To establish whether the specific genes that become hypermethylated in dedifferentiated cells depend on the type of phytohormone used to maintain the undifferentiated state, we compared the DNA methylation status of two hypermethylated genes in callus cells obtained with 2,4-D (GSTU10 and MAPK12) and the Arabidopsis cell suspensions maintained with kinetin and NAA. We found that GSTU10 and MAPK12 were also densely methylated in the Arabidopsis cell suspensions (Figure S4). In contrast, the promoter region of three genes identified in the well-established Arabidopsis cell suspensions (TTG1, GSTF5, and SUVH8) remained unmethylated in the early 2,4-D-induced callus (Figure S5). The lack of promoter hypermethylation of TTG1, GSTF5, and SUVH8 genes in cells soon after the induction of callus prompted us to question whether the hypermethylation-mediated repression of these three genes is indispensable to the maintenance of the undifferentiated state. To address this, we monitored the promoter hypermethylation of the TTG1 gene in Arabidopsis cell suspensions of different passage number. Intriguingly, we found a drop in CpG island methylation levels of the TTG1 gene after 400 passages (Figure S6), in a similar manner to that described for other methylated DNA sequences in mammals [32]. This finding, in conjunction with the unmethylated status of TTG1 in callus, suggest that other mechanisms apart from DNA methylation might be involved in the regulation of TTG1 in undifferentiated Arabidopsis cells.

Discussion

Promoter DNA methylation-dependent gene regulation in mammalian cells has important roles during development and differentiation. For example, human embryonic stem cells have specific epigenetic signatures [12][14], many tissue-specific genes present promoter DNA methylation-dependent regulation [15], [16], and, finally, aberrant hypermethylation-mediated repression of genes involved in cell differentiation results in malignant transformation [17], [18]. In addition to hypermethylated genes, undifferentiated mammalian cells also feature genes that are hypomethylated with respect to their differentiated counterparts [33]. In plants, cells acquiring pluripotency have been described as exhibiting hypomethylation-dependent upregulation of several members of the NAC (NAM/ATAF1/CUC2) domain family [19]. In the present study we have demonstrated that Arabidopsis calluses and cell suspensions can use promoter DNA methylation to repress specific single-copy genes that are unmethylated and expressed in differentiated cells from various origins. However, it is important to state that this epigenetic mechanism is not a general response to cell culture as just a minor fraction of the genes become hypermethylated in callus and cell suspensions.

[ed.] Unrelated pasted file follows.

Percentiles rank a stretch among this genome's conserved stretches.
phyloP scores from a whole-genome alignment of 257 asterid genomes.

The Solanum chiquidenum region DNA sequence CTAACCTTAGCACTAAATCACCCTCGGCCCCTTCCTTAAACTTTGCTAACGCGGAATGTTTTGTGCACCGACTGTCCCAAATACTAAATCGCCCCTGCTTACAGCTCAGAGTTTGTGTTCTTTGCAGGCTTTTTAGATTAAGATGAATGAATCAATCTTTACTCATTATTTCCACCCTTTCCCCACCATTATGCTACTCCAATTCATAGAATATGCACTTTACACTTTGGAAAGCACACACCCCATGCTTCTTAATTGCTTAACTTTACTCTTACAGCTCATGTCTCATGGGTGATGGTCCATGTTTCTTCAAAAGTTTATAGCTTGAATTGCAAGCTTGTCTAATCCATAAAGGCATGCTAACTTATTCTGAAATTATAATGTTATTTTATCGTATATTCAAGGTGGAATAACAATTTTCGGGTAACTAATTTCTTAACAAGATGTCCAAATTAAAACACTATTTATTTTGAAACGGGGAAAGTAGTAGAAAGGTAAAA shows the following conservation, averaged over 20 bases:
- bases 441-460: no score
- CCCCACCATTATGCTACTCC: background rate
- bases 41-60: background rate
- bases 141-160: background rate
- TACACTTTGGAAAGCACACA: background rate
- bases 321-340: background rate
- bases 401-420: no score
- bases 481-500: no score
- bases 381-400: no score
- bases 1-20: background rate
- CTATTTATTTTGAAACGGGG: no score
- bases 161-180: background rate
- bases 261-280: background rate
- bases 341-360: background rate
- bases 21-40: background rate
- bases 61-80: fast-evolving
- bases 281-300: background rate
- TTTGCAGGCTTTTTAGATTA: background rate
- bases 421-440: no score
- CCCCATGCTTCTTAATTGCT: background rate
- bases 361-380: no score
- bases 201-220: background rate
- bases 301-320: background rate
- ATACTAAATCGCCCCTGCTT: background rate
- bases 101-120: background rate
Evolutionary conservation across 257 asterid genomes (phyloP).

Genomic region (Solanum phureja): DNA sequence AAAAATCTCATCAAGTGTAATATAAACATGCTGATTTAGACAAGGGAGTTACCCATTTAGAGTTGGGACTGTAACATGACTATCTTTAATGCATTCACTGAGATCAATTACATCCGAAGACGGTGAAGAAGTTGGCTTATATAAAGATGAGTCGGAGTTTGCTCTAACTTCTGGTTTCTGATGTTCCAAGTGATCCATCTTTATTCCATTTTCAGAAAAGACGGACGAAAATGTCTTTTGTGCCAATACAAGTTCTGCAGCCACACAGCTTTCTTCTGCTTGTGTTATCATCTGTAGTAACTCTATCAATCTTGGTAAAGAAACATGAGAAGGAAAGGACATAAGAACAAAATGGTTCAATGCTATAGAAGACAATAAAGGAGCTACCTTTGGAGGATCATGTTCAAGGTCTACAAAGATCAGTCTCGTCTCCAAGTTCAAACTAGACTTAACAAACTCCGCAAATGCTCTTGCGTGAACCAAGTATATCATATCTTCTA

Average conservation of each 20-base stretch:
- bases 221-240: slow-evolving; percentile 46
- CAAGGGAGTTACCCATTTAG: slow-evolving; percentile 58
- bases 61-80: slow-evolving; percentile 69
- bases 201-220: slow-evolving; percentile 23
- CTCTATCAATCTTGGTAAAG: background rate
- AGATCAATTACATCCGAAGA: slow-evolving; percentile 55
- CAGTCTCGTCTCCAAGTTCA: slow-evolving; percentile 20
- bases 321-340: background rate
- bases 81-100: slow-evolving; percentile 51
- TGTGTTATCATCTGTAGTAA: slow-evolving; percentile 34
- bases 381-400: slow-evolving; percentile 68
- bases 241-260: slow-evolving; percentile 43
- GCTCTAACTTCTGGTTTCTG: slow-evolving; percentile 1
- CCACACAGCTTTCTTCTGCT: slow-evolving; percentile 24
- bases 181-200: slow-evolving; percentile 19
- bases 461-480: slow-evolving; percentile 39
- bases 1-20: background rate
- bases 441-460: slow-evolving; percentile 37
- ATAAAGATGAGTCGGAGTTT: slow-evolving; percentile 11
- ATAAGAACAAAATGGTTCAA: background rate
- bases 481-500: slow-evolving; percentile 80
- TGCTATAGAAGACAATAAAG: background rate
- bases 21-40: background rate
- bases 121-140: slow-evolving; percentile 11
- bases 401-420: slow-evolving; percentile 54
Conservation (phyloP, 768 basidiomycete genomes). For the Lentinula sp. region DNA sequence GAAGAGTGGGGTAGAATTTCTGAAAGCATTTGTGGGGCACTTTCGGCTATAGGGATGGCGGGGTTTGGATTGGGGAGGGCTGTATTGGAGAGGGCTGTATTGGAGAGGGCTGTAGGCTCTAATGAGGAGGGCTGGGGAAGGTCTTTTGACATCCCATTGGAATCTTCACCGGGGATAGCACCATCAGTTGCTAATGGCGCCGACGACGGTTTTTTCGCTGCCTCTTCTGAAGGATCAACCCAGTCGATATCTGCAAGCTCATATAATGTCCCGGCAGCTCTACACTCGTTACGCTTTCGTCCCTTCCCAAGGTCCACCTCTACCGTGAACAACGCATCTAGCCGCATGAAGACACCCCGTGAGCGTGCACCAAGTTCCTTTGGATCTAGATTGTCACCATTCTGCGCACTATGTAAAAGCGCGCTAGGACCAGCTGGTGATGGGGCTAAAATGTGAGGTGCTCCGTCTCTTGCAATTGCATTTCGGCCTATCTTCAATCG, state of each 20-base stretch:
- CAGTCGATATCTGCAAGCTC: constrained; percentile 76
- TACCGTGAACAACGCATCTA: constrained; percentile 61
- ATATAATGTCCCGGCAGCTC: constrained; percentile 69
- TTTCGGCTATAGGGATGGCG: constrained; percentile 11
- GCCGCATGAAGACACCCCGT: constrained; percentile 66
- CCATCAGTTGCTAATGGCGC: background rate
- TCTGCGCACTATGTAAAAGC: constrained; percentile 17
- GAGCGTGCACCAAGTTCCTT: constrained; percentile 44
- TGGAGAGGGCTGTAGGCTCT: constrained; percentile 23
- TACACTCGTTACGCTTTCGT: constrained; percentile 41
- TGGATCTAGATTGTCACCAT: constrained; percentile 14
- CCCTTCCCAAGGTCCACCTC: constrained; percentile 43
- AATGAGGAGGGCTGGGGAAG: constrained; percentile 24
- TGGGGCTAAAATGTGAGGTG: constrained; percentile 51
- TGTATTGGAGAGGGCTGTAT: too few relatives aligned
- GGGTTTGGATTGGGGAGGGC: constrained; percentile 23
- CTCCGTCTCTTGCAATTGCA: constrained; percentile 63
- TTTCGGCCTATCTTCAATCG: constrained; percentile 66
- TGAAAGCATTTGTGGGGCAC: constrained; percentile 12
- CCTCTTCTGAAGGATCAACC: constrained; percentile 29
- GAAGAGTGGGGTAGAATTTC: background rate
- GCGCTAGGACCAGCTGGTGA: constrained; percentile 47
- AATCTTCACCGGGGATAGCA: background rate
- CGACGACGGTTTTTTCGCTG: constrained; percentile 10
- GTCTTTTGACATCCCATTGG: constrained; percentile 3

We found that promoters of the MAPK12, GSTU10 and BXL1 genes are densely hypermethylated in callus and cell suspensions, whilst the TTG1, GSTF5 and SUVH8 genes become occasionally hypermethylated only in cell suspensions. Interestingly, the role of TTG1 in cell fate and differentiation is very well documented [34][38]. Thus, as TTG1 plays an important role in plant development, its methylation-dependent repression in undifferentiated Arabidopsis could directly contributes to the manteinance of the undifferentiated status. However, it is important to bear in mind that although recovery of TTG1 activity in cell suspension results in a modest induction of cell differentiation (data not shown), our discovery of in vitro cultured cells lacking TTG1 promoter hypermethylation indicates that the regulation of TTG1 in the establishment and/or maintenance of the undifferentiated state is a complex process that can sometimes include promoter DNA methylation.

Intriguingly, we found that promoter hypermethylation in cell suspensions and callus primarily occurs at CpG but not at CpNpG or CpNpN sites. The absence of CpNpG and CpNpN methylation at the promoter region of genes hypermethylated specifically in cell suspensions and callus suggests that the process depends primarily on the plant MET1 methyltransferase. This is consistent with the facts that Arabidopsis met1 mutants are more resistant to producing callus than are control plants, and that the number of hypermethylated genes after callus induction that we identified by genetic identification was lower in MET1- and DRM2-deficient plants than in controls and cmt3 mutants. Moreover, these results suggest that, at least in Arabidopsis cell suspensions and callus, promoter-specific CpG methylation may be important for the regulation of the expression of some genes.